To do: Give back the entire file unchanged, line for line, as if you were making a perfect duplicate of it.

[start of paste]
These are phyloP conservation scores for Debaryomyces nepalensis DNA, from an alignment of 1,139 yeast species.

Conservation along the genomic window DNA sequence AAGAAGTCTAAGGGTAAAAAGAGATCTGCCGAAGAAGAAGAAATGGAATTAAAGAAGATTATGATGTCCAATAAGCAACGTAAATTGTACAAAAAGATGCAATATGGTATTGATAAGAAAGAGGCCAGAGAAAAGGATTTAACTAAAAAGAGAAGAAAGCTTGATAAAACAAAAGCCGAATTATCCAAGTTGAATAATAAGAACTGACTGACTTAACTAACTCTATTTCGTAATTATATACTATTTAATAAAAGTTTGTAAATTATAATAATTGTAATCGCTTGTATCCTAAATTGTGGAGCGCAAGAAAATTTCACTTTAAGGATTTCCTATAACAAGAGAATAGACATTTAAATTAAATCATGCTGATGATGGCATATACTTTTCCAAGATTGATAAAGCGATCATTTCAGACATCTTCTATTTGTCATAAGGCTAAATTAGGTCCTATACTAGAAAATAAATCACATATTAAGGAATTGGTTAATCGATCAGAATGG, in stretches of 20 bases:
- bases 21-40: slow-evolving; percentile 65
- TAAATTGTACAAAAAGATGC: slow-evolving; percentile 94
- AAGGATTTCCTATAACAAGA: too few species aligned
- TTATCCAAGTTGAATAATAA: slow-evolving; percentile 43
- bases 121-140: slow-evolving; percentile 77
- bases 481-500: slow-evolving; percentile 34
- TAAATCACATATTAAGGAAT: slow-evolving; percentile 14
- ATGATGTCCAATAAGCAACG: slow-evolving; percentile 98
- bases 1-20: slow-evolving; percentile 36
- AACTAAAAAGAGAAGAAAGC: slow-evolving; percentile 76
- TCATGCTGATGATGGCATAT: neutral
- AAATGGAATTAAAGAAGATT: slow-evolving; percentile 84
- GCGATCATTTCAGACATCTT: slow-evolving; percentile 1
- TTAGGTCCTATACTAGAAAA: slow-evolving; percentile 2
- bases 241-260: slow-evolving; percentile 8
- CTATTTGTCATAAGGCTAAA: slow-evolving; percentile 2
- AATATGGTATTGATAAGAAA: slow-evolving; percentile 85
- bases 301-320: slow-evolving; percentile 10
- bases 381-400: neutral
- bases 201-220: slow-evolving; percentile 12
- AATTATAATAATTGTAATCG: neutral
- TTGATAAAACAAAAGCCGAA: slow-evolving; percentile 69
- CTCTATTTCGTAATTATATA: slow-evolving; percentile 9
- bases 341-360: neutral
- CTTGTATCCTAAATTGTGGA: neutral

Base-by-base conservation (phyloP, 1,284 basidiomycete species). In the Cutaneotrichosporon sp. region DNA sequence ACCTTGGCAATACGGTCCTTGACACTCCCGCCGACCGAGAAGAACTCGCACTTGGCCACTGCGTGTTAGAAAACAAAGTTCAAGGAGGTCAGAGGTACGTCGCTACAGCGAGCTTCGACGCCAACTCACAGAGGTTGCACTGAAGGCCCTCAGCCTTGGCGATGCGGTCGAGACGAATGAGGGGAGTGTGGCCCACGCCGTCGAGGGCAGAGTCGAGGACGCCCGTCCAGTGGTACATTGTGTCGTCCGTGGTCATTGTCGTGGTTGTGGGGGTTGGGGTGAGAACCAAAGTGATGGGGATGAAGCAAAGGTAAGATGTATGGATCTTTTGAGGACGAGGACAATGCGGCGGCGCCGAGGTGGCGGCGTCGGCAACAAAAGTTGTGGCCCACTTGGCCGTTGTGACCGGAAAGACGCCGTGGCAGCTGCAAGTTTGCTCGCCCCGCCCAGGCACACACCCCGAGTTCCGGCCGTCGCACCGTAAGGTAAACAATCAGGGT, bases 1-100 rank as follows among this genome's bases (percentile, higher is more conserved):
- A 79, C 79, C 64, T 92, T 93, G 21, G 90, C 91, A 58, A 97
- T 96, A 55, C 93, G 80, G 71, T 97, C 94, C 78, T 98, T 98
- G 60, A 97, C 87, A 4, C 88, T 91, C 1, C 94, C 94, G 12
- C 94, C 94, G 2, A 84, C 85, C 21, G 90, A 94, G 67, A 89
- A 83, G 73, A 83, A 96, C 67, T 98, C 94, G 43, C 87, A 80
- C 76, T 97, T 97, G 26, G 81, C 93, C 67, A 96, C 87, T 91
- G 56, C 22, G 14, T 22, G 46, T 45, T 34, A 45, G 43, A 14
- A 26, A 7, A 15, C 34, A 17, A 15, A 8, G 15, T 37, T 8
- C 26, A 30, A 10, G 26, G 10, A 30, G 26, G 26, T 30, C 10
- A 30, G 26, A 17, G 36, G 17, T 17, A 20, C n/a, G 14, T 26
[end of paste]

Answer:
These are phyloP conservation scores for Debaryomyces nepalensis DNA, from an alignment of 1,139 yeast species.

Conservation along the genomic window DNA sequence AAGAAGTCTAAGGGTAAAAAGAGATCTGCCGAAGAAGAAGAAATGGAATTAAAGAAGATTATGATGTCCAATAAGCAACGTAAATTGTACAAAAAGATGCAATATGGTATTGATAAGAAAGAGGCCAGAGAAAAGGATTTAACTAAAAAGAGAAGAAAGCTTGATAAAACAAAAGCCGAATTATCCAAGTTGAATAATAAGAACTGACTGACTTAACTAACTCTATTTCGTAATTATATACTATTTAATAAAAGTTTGTAAATTATAATAATTGTAATCGCTTGTATCCTAAATTGTGGAGCGCAAGAAAATTTCACTTTAAGGATTTCCTATAACAAGAGAATAGACATTTAAATTAAATCATGCTGATGATGGCATATACTTTTCCAAGATTGATAAAGCGATCATTTCAGACATCTTCTATTTGTCATAAGGCTAAATTAGGTCCTATACTAGAAAATAAATCACATATTAAGGAATTGGTTAATCGATCAGAATGG, in stretches of 20 bases:
- bases 21-40: slow-evolving; percentile 65
- TAAATTGTACAAAAAGATGC: slow-evolving; percentile 94
- AAGGATTTCCTATAACAAGA: too few species aligned
- TTATCCAAGTTGAATAATAA: slow-evolving; percentile 43
- bases 121-140: slow-evolving; percentile 77
- bases 481-500: slow-evolving; percentile 34
- TAAATCACATATTAAGGAAT: slow-evolving; percentile 14
- ATGATGTCCAATAAGCAACG: slow-evolving; percentile 98
- bases 1-20: slow-evolving; percentile 36
- AACTAAAAAGAGAAGAAAGC: slow-evolving; percentile 76
- TCATGCTGATGATGGCATAT: neutral
- AAATGGAATTAAAGAAGATT: slow-evolving; percentile 84
- GCGATCATTTCAGACATCTT: slow-evolving; percentile 1
- TTAGGTCCTATACTAGAAAA: slow-evolving; percentile 2
- bases 241-260: slow-evolving; percentile 8
- CTATTTGTCATAAGGCTAAA: slow-evolving; percentile 2
- AATATGGTATTGATAAGAAA: slow-evolving; percentile 85
- bases 301-320: slow-evolving; percentile 10
- bases 381-400: neutral
- bases 201-220: slow-evolving; percentile 12
- AATTATAATAATTGTAATCG: neutral
- TTGATAAAACAAAAGCCGAA: slow-evolving; percentile 69
- CTCTATTTCGTAATTATATA: slow-evolving; percentile 9
- bases 341-360: neutral
- CTTGTATCCTAAATTGTGGA: neutral

Base-by-base conservation (phyloP, 1,284 basidiomycete species). In the Cutaneotrichosporon sp. region DNA sequence ACCTTGGCAATACGGTCCTTGACACTCCCGCCGACCGAGAAGAACTCGCACTTGGCCACTGCGTGTTAGAAAACAAAGTTCAAGGAGGTCAGAGGTACGTCGCTACAGCGAGCTTCGACGCCAACTCACAGAGGTTGCACTGAAGGCCCTCAGCCTTGGCGATGCGGTCGAGACGAATGAGGGGAGTGTGGCCCACGCCGTCGAGGGCAGAGTCGAGGACGCCCGTCCAGTGGTACATTGTGTCGTCCGTGGTCATTGTCGTGGTTGTGGGGGTTGGGGTGAGAACCAAAGTGATGGGGATGAAGCAAAGGTAAGATGTATGGATCTTTTGAGGACGAGGACAATGCGGCGGCGCCGAGGTGGCGGCGTCGGCAACAAAAGTTGTGGCCCACTTGGCCGTTGTGACCGGAAAGACGCCGTGGCAGCTGCAAGTTTGCTCGCCCCGCCCAGGCACACACCCCGAGTTCCGGCCGTCGCACCGTAAGGTAAACAATCAGGGT, bases 1-100 rank as follows among this genome's bases (percentile, higher is more conserved):
- A 79, C 79, C 64, T 92, T 93, G 21, G 90, C 91, A 58, A 97
- T 96, A 55, C 93, G 80, G 71, T 97, C 94, C 78, T 98, T 98
- G 60, A 97, C 87, A 4, C 88, T 91, C 1, C 94, C 94, G 12
- C 94, C 94, G 2, A 84, C 85, C 21, G 90, A 94, G 67, A 89
- A 83, G 73, A 83, A 96, C 67, T 98, C 94, G 43, C 87, A 80
- C 76, T 97, T 97, G 26, G 81, C 93, C 67, A 96, C 87, T 91
- G 56, C 22, G 14, T 22, G 46, T 45, T 34, A 45, G 43, A 14
- A 26, A 7, A 15, C 34, A 17, A 15, A 8, G 15, T 37, T 8
- C 26, A 30, A 10, G 26, G 10, A 30, G 26, G 26, T 30, C 10
- A 30, G 26, A 17, G 36, G 17, T 17, A 20, C n/a, G 14, T 26